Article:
About thirteen years ago I sat next to a boy wearing a leather jacket. He gave me a biro and a smile and I spent the following five years being utterly obsessed.
He turned out to not be a very nice boy, as is how these stories sometimes go, unfortunately. He fed my paranoia, openly flirted with other women knowing it upset me, tried to control who I spoke to, became aggressive when I caught him in a lie, convinced me the truth of a situation was all in my head, took his (many) insecurities out on me and started fights with me in front of friends.
We were still living together when we broke up. We continued living together, which we can all attest is an excellent idea. We’d scream at each other and keep our housemates up. He asked me to keep sharing the bed with him, and to lessen the guilt from being the one to break up with him, I agreed.
And then my Nanna died.
My fierce, formidable Nanna. My crafty, wind-up merchant of a Nanna. All-seeing, all-knowing, could make a grown man quake, nothing Mary Berry could whip up that Nanna couldn’t bake. Rooted deep in the earth, constant, timeless, but mortal after all.
This is my Nanna.
And then we found a list, written neatly in blue block capitals on folded graph paper. No mistakes, nothing crossed out. A final draft.
‘My Basic Rights as a Free Person’
1. To state my own needs and to set my own priorities independent of any role I have in life
2. To be treated with respect as an intelligent, capable and equal human being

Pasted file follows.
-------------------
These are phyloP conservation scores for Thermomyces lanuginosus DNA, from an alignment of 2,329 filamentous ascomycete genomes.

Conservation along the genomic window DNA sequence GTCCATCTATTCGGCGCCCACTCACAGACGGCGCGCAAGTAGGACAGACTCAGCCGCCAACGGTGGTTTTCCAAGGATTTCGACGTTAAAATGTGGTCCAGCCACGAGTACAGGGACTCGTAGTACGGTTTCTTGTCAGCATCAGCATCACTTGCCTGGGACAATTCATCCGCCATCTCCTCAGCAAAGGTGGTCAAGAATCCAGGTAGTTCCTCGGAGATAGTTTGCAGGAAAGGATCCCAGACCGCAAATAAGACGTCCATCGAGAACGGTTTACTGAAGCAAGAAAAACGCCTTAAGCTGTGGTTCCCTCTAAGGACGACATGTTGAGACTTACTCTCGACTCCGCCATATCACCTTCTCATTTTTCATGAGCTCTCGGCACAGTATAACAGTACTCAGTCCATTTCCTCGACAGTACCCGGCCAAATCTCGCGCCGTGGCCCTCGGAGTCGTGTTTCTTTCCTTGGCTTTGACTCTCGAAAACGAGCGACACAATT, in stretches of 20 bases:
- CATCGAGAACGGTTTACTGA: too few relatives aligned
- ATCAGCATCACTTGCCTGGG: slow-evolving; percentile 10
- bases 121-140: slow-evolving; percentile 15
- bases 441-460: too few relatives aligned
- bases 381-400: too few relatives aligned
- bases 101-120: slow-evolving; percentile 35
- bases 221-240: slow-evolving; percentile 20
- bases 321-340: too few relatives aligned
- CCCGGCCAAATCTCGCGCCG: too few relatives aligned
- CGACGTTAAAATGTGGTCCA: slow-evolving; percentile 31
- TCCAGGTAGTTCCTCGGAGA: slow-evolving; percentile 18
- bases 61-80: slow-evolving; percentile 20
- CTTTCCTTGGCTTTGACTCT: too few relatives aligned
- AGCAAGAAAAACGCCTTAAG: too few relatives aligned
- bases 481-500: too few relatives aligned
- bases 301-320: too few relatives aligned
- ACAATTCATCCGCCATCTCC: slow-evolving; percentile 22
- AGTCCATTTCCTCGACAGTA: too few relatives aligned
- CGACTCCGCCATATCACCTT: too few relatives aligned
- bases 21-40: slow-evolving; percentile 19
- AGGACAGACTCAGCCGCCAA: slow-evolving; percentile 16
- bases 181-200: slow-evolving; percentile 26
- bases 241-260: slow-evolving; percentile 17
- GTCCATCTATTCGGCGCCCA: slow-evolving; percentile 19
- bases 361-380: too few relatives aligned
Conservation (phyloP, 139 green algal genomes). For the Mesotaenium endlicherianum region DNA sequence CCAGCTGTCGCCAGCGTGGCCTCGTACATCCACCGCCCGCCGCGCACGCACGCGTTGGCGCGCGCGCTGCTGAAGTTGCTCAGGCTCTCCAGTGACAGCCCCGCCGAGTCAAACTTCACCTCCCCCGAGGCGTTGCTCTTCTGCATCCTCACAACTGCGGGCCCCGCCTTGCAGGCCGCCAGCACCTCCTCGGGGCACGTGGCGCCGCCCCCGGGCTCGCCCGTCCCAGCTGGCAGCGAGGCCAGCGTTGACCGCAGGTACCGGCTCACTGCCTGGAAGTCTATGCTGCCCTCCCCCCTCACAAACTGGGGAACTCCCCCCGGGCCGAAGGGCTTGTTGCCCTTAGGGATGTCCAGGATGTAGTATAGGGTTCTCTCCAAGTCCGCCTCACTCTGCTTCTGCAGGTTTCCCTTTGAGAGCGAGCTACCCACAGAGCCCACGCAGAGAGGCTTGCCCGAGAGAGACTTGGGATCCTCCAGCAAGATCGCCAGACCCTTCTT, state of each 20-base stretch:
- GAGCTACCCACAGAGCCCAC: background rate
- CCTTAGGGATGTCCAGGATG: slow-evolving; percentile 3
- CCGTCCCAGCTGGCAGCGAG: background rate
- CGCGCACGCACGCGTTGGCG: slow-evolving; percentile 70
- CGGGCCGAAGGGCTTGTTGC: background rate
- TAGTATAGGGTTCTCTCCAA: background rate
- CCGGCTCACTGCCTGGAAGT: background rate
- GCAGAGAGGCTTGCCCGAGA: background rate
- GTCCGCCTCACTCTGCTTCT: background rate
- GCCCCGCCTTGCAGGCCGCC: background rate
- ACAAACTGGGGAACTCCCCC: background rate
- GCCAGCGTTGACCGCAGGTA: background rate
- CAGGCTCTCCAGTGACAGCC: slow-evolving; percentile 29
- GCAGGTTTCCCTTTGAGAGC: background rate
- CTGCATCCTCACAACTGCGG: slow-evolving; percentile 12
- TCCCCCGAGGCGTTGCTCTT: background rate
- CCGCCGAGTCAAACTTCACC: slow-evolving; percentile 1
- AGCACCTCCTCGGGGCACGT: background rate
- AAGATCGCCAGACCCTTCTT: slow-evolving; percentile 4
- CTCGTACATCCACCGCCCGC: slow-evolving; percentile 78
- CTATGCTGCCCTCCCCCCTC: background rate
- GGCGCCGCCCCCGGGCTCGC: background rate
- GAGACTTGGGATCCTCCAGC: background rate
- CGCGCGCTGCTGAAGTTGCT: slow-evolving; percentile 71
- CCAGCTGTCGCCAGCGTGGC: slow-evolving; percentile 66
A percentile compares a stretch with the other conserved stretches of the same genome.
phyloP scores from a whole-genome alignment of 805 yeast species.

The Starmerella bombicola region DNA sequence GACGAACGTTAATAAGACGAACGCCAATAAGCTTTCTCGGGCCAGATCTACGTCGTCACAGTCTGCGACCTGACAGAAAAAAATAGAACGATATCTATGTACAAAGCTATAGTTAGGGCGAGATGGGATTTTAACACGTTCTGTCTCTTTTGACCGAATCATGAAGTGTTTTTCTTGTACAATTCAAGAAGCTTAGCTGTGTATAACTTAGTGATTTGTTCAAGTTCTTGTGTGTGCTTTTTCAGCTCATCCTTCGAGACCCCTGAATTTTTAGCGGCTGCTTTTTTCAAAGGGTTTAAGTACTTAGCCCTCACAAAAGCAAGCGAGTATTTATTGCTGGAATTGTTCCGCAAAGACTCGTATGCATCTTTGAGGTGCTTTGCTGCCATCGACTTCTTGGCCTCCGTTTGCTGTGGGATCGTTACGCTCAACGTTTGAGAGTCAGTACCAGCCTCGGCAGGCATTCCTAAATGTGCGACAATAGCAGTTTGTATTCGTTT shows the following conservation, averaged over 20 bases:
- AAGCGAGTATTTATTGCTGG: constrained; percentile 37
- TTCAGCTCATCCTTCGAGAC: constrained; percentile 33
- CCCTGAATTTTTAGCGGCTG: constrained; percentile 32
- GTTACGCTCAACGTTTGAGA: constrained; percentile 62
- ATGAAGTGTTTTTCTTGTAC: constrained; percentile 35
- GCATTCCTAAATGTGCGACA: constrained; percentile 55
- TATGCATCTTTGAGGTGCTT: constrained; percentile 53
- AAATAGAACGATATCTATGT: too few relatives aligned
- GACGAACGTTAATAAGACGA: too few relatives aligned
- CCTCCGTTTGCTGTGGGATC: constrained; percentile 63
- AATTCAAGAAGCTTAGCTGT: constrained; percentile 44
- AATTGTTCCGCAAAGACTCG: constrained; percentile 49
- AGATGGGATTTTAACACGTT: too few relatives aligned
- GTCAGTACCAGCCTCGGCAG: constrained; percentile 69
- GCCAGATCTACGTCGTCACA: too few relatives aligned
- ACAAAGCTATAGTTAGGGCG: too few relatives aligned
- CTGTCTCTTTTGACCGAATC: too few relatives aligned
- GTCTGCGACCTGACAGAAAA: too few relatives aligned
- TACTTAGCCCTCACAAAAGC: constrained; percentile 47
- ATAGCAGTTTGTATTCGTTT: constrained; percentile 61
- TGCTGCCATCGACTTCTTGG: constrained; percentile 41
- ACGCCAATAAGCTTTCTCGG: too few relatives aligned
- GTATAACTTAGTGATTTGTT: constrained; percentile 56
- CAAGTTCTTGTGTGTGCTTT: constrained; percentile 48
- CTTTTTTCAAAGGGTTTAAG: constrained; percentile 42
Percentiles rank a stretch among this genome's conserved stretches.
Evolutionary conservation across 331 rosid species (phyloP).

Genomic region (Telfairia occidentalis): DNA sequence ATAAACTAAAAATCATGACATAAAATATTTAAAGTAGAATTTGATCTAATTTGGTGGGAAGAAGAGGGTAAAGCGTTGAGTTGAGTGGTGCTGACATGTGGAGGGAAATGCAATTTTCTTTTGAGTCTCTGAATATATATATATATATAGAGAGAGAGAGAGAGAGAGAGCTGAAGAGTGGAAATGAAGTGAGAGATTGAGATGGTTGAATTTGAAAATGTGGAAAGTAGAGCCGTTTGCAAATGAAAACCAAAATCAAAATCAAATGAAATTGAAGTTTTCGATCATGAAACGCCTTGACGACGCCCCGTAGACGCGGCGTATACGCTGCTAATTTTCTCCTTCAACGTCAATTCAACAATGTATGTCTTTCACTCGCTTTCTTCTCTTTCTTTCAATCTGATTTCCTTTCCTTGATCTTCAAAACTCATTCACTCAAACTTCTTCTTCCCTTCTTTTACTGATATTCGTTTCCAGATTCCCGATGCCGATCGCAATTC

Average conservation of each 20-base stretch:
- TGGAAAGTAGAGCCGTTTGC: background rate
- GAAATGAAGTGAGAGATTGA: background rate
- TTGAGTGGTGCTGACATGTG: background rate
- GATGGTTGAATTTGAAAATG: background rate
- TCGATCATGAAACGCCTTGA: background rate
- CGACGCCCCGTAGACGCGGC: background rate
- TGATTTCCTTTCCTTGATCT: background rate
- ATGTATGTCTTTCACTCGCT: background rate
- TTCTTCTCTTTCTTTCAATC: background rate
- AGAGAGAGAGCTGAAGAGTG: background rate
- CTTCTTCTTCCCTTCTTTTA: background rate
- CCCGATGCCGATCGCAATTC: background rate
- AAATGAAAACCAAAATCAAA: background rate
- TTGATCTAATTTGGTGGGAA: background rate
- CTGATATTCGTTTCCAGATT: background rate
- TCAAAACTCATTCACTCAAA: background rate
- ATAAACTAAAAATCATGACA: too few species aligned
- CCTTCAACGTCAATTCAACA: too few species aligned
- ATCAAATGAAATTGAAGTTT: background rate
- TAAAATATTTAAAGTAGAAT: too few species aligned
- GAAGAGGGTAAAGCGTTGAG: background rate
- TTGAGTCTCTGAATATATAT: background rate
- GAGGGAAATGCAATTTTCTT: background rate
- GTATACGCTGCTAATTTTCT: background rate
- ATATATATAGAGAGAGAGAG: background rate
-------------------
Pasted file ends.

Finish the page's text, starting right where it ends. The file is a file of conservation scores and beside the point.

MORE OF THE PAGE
3. To express my feelings
4. To express my opinions and values without ridicule of belittlement from others
5. To say yes or no for myself and to be believed instantly
6. To make mistakes
7. To change my mind
8. To say when I do not understand
9. To ask for what it is I want
10. To refuse to be responsible for other people’s problems
11. To deal with others without being dependent on them for approval
We’d always known she was pretty ace, if you’ll recall…
But here were her words, her cool, considered words (Poppa had been a poet, Nanna had been blunt) reminding us that no matter how frail her body was at the end, she had never been weak.I wondered what prompted her to write those words down. How many years it took to reach that conclusion. Who had been in her life that articulating this was a necessity?
After the funeral I flew back to him, quietly got my ducks in a row, and in a not-so-quiet way, I left. For real this time. I moved to another city and began living a life I’d once suggested we could live together. He’d been so angry at me for even thinking about it. I imagine he still quietly fumes at my audacity now.
It’d be neat to say I had Nanna’s list memorised, that I didn’t need social media to remind me of it at the same time each year. But as I’ve grown older, wiser and wider, I haven’t needed to memorise it. I don’t remember the exact words, but I carry them.
Thanks for reading! Reply with a prompt for next week’s and I’l turn it into a script or a poem or a doodle or a clunky personal piece but whatever it is you can bet I’ll leave it until Tuesday night.